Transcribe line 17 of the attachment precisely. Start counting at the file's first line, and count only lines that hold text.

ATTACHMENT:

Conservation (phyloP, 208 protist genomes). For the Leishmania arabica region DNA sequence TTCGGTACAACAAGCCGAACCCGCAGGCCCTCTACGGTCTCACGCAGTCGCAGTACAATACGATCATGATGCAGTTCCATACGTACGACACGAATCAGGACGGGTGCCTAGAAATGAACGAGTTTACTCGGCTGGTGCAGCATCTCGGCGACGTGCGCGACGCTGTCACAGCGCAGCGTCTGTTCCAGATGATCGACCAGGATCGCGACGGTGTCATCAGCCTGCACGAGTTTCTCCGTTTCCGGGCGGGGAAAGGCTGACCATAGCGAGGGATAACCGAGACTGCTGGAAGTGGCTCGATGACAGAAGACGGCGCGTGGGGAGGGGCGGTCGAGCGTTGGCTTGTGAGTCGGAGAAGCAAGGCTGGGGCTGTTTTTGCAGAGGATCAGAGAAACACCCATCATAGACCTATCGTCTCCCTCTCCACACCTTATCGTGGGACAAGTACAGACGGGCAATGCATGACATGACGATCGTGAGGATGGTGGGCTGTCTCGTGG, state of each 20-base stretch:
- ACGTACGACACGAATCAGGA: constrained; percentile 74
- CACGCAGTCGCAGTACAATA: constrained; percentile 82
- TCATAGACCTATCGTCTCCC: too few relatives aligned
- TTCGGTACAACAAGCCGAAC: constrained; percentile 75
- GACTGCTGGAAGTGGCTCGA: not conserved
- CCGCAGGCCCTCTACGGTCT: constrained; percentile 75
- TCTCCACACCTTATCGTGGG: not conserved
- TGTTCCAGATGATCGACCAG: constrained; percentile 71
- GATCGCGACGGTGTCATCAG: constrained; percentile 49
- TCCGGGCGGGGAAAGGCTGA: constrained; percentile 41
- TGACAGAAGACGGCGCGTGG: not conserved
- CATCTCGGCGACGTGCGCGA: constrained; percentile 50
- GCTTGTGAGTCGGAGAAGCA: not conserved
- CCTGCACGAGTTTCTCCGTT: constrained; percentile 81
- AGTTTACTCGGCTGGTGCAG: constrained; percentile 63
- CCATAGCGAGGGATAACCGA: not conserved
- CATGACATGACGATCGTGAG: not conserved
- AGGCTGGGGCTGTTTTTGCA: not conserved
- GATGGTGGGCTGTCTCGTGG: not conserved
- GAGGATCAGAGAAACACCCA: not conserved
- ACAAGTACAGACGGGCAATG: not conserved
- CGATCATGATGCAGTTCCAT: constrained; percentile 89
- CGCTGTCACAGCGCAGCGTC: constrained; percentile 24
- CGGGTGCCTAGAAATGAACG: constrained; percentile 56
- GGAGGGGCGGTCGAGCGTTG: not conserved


- CCATAGCGAGGGATAACCGA: not conserved